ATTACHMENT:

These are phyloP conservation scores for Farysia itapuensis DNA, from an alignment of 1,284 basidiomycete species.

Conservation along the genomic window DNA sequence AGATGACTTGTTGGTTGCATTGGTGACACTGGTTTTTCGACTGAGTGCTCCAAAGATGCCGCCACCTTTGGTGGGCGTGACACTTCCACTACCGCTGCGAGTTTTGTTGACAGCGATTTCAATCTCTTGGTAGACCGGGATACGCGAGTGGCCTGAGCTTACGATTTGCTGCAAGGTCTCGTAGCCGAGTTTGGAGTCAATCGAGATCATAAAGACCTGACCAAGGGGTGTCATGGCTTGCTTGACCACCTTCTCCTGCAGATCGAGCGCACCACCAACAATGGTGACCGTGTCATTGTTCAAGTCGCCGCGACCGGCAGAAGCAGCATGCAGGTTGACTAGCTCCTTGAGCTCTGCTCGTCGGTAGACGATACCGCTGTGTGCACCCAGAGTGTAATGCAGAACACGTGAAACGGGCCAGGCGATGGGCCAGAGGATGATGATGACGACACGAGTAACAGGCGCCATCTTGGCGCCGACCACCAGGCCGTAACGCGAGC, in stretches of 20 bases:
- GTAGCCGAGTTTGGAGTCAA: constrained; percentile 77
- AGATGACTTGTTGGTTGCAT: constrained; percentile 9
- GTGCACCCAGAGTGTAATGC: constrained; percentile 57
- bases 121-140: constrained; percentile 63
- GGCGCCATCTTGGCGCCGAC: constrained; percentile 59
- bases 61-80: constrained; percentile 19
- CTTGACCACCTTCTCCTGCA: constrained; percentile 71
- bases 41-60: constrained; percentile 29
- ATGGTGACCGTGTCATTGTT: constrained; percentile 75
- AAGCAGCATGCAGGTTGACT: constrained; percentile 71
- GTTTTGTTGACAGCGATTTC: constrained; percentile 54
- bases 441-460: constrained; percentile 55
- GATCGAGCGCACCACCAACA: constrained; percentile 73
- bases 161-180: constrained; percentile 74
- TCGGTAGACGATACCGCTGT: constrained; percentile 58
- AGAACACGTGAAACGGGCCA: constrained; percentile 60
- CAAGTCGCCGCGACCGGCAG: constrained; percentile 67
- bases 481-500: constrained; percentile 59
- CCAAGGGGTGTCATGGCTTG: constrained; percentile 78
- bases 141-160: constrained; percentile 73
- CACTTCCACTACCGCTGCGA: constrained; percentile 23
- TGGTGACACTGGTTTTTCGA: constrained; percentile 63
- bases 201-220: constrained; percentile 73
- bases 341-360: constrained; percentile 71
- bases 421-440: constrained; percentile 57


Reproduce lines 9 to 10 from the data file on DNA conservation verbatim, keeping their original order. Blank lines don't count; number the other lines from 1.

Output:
- CTTGACCACCTTCTCCTGCA: constrained; percentile 71
- bases 41-60: constrained; percentile 29